Comedian Billy Crystal (search) called it "Woodstock for really, really rich people" as Hollywood's artists came out to raise $5 million to put Democrat John Kerry (search) in the White House.

"A presidential candidate needs all the friends he can get, even if they come from show business," said actor Ben Affleck (search), opening Thursday night's star-studded concert at the Walt Disney Concert Hall.

Barbra Streisand (search) and Neil Diamond (search) performed their 1978 hit "You Don't Bring Me Flowers" together for the first time in 24 years. Streisand also sang a special 2004 election version of her song "People."

The song poked fun at White House figures including President Bush, Vice President Cheney and Defense Secretary Donald H. Rumsfeld, "the spookiest person in the world."

"When the White House stationery reads president John Kerry," she crooned, "we'll be the luckiest people in the world."

Other performers included actors Ben Stiller, Esai Morales, Jamie Foxx, Leonardo DiCaprio and Robert De Niro and singers Willie Nelson and Angie Stone.

Ticket prices for the evening started at $2,000 for the concert up to $25,000 per couple for the concert and a pre-show dinner for about 450 people, including the celebrities. The concert was sold out, although many donors didn't attend.

Kerry closed the concert by urging the crowd to work for a change in leadership. "There are four months to undo four years and prevent four more," he said.

Affleck suggested he would be campaigning for Kerry in the lead up to the convention as he declined to name a favorite pick for Kerry's running mate.

"I assume it'd be bad for me if I say some name that's different from the guy whose hand I'm gonna shake in three weeks when I'm like, running around Pennsylvania," he told reporters outside the concert hall.

Nelson told reporters he likes North Carolina Sen. John Edwards. "I think he's a good guy, from the south, a lawyer. I forgive him for that."

Crystal delivered a 15-minute standup routine where he made fun of both sides of the presidential race. Of Bush, he said, "We have got to get the White House back from a president who believes now the doctrine of pre-emption — hit them before they hit us. Apparently, he started this when he was driving in the '70s."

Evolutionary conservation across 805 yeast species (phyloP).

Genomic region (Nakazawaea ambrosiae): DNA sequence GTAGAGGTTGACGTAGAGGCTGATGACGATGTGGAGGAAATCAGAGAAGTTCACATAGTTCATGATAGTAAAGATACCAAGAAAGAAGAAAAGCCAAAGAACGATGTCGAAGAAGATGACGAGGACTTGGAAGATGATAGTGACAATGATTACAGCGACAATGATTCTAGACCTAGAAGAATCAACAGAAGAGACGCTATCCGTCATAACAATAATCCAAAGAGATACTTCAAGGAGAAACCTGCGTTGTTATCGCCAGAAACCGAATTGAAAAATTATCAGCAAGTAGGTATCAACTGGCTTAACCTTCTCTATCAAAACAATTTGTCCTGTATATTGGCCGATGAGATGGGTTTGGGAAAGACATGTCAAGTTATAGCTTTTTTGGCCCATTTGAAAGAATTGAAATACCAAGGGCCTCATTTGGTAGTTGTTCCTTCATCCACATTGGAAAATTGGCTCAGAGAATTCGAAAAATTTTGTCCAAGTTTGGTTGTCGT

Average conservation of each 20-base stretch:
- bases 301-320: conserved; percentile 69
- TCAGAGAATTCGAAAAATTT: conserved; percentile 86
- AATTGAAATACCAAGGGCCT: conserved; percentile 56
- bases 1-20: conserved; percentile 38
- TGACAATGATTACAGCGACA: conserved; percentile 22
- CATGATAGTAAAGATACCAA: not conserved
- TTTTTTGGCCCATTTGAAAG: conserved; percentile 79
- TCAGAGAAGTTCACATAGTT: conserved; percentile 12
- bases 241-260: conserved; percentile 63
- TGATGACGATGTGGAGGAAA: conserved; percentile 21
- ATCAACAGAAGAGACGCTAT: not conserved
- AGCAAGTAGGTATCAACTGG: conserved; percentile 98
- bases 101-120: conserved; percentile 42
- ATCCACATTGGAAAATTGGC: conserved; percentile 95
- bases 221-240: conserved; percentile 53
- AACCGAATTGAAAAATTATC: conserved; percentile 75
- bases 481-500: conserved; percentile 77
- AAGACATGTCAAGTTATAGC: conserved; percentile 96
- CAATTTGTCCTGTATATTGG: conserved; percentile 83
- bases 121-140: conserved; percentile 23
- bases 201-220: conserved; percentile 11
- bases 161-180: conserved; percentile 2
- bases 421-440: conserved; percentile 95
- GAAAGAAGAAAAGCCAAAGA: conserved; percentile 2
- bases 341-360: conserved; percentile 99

Most in the crowd laughed at Crystal's reference to Bush's drunken driving plea in 1976, although some good-naturedly booed his shot at the president. "What?" Crystal said "You like him? Why are you booing me?"

Crystal said when he met Kerry, his first impression was, "could be Ed Muskie's stunt man."

"People say he doesn't smile, he's not happy enough," Crystal said. "I kid him a little bit. I said, `Listen, you're the front-runner, the polls are up, you've raised $200 million. If you're having a good time, tell your face,"' Crystal said.

The crowd roared with laughter, no one more than Kerry's wife Teresa Heinz Kerry, who bent over laughing and slapped the partition in front of her seat with both hands.

"I'm having fun," a smiling Kerry told Crystal at the end of the show. "And my face got told."

The $5 million raised will be divided between Kerry's campaign and the Democratic National Committee, as will funds raised at a second concert in New York City on July 8. The New York concert will feature the Dave Matthews Band, Mary J. Blige, John Mellencamp, Jon Bon Jovi, Wyclef Jean, Whoopi Goldberg and others.